As stated before, mortgage brokers or lenders are the only ones who should be providing rapid rescores. According to a Rapid Rescoring website which provides lenders this service, here are some of the steps you may need to follow:

Find out how many points you need to qualify for the better loan program.

Which one of the three credit bureaus do they need contact to raise their score. Since all three bureaus will have different scores, which is the one hurting them?

Run the “score simulator” associated with the program their lender is using. This will lay out what they need to address to raise their credit score.

The borrower will need to address all the suggestions that came out of the “score simulator” and give this completed documentation to their lender. Be it a new balance on their credit card or maybe some other documentation to support the new information.

The lender will provide this information to the credit bureau and they should get a new credit score 72 hours later.

In the eyes of the lender, doing a rapid rescore for them is not an inexpensive procedure but they will make it up in the revenue they receive from closing the loan. In the end, rapid rescoring can be a win-win situation for the borrower and the lender. Just remember, this is not a form of credit repair and there may be some negative issues still lingering on credit reports that you will have to address for them.


Credit Score Tool

Experian provides a chance to test your clients credit against their neighbors with its National Score Index.

Using this tool, you type in your zip code and out pops the “score index,” the average credit score based on a representative sample of consumers, for the nation, region, state, and your area. You also get comparable figures on other credit statistics like debt, late payments, and credit inquiries.

A nice tool.


Utah ‘s H.B.158 could modified the states’ CP Act.

Utah’s representative Paul Ray introduced a bill: H.B. 158, that is a modification to the Consumer Protection Act in the state.

This bill language of the bill is extremely interesting which states:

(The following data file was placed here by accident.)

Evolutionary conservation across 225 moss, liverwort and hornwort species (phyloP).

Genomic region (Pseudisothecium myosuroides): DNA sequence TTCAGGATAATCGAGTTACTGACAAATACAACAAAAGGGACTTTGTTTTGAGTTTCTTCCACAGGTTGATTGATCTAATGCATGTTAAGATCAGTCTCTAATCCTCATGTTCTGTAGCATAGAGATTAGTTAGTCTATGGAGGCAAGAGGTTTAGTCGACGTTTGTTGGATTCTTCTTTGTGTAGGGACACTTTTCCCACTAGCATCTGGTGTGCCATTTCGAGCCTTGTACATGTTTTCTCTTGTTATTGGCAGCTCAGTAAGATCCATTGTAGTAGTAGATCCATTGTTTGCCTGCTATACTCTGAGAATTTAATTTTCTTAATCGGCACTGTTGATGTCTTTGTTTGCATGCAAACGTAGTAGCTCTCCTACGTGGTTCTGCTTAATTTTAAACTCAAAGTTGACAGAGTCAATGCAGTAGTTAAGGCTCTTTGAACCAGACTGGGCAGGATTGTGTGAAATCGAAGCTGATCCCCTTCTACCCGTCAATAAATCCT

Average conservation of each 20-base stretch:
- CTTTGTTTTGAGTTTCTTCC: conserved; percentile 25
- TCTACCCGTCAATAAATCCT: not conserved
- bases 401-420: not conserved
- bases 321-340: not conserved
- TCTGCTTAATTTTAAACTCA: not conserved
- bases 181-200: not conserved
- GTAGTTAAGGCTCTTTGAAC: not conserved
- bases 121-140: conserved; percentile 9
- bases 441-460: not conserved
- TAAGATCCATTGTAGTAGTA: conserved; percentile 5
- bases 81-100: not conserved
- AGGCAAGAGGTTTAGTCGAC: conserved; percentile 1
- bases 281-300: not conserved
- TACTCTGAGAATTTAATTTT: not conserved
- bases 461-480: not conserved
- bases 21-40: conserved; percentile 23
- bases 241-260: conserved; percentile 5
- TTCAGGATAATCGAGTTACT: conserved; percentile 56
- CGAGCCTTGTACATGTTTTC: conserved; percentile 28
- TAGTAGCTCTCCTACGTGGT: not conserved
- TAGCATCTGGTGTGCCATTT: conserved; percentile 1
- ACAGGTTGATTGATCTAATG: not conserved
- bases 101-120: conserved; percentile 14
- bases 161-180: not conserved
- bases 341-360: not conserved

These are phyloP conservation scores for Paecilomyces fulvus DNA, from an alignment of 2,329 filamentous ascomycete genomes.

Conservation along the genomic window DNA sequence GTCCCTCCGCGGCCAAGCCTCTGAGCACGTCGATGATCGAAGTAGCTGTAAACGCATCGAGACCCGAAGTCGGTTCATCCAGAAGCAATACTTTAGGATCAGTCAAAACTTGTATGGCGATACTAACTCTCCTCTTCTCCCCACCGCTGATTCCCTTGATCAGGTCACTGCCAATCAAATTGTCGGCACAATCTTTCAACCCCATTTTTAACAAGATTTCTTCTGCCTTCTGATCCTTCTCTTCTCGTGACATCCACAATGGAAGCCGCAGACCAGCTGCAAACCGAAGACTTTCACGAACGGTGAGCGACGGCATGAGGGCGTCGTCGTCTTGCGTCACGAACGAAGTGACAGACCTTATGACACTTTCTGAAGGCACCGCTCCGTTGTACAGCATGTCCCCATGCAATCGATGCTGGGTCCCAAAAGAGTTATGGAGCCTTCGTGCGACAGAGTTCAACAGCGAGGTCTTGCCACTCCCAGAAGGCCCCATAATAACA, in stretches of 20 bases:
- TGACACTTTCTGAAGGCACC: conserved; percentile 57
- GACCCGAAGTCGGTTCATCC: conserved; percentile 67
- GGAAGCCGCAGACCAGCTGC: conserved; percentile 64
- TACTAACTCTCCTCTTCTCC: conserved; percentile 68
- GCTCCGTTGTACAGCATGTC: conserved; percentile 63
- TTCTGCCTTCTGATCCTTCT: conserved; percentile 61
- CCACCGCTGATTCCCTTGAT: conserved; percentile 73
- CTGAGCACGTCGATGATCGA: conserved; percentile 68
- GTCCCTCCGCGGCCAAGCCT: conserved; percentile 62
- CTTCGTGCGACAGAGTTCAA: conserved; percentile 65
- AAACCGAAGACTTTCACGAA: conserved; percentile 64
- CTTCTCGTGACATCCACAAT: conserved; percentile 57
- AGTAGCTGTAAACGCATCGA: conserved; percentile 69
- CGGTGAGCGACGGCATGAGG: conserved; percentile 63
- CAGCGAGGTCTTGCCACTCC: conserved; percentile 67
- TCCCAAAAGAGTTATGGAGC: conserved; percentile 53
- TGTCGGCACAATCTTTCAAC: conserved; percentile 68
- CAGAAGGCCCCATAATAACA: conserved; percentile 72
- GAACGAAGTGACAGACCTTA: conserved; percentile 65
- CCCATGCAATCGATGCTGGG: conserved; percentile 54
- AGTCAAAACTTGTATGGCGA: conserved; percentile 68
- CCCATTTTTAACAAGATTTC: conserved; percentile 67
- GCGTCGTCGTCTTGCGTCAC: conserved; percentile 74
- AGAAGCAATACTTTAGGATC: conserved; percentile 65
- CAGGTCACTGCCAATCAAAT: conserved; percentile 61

Highlighted Provisions:
11          This bill:
12          .    defines terms;
13          .    under certain circumstances, requires the consumer reporting agency to give the
14      consumer, prior to purchase, a written disclosure that states that the credit score may
15      be different from the credit score used by a lender;
16          .    requires an entity that requests a consumer’s credit score, for a purpose other than
17      the extension of credit, to provide the consumer with a written disclosure that
18      includes:
19              .    the name of the consumer reporting agency that calculated the credit score;
20              .    the model used to generate the credit score; and
21              .    the consumer’s credit score;
22          .    prohibits a consumer reporting agency from refusing to sell a consumer’s credit
23      score to a requesting entity solely because the requesting entity is required to make
24      the disclosures described in this bill; and
25          .    provides enforcement procedures for the provisions in this bill.

This is the “Credit Score Disclosure Requirements” provision that is interesting. That provision would require the following:  when a consumer requests their credit score from a credit reporting agency and the credit reporting agency provides a credit score that is NOT a lender credit score that the credit reporting agency must disclose that fact to the consumer.